If it is an old debt, check with your Florida debt collection defense attorney about the statute of limitations in your situation. After the time period set out by the statute of limitations, a debt collector cannot file a court complaint against you unless you have taken some action to restart the statute of limitations, such as by making a payment. If you pay anything on an old, dead debt past the statute of limitations or make an arrangement to pay it, you can bring it alive again.

Illegally Sharing Information about Your Debt with Third Parties or Threatening to Do So

If a debt collector tells family, friends, your employer or anyone else (except your attorney and perhaps your spouse) about your debt, they are violating the FDCPA. This is harassment, and once again, that is grounds for legal action for damages and attorney fees.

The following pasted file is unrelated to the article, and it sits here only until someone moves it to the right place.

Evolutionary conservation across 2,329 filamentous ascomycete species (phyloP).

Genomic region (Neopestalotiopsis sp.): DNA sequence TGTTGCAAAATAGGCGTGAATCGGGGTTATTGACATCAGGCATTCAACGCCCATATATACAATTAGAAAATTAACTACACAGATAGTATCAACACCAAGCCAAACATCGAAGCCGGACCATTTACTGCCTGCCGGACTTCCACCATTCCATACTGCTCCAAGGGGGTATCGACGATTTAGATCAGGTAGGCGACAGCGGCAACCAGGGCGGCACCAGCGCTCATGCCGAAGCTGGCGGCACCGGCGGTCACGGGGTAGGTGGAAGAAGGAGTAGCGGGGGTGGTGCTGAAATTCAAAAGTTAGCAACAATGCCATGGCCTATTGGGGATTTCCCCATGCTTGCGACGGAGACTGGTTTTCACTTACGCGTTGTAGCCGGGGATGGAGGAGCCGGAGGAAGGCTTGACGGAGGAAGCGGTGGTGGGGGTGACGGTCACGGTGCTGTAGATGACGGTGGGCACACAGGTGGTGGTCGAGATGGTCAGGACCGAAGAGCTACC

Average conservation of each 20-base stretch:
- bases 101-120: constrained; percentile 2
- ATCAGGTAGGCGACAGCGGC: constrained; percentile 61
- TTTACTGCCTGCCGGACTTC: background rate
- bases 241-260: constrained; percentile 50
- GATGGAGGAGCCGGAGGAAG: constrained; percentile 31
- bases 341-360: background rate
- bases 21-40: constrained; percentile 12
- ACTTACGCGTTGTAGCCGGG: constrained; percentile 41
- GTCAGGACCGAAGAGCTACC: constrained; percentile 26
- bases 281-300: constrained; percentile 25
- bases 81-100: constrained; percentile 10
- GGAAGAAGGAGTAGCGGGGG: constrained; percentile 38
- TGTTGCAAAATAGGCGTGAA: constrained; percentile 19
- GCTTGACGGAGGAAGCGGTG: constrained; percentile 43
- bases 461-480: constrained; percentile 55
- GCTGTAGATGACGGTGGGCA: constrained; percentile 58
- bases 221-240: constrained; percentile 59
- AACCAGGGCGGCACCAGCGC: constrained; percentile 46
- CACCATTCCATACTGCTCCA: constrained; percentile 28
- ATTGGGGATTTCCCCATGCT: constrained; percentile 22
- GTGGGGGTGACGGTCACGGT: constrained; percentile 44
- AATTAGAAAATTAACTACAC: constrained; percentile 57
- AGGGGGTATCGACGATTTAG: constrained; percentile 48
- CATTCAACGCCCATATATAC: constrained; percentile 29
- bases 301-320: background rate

Giving You a Fake Deadline

A debt collector may tell you that you must pay by a specific date or the debt will markedly increase due to additional fees. This is not the case. However, be aware that if you ignore a debt collector long enough, eventually the creditor will probably file a complaint in court against you which could result in additional fees as well as a judgment that enables them to pursue actions to garnish your wages or freeze your bank accounts.

Call Us for Help

If you are tired of debt collector scare tactics and find that you cannot reach an agreement with them, you may want to hire a Florida debt collection defense attorney. To discuss your options, you can call us for a free consultation at Ziegler Diamond Law: Debt Fighter. Submit this form or just call us directly at (727) 538-4188 in Clearwater, (813) 225-3111 in Tampa or (352) 600-1326 in Mt. Dora. We can make the harassment stop.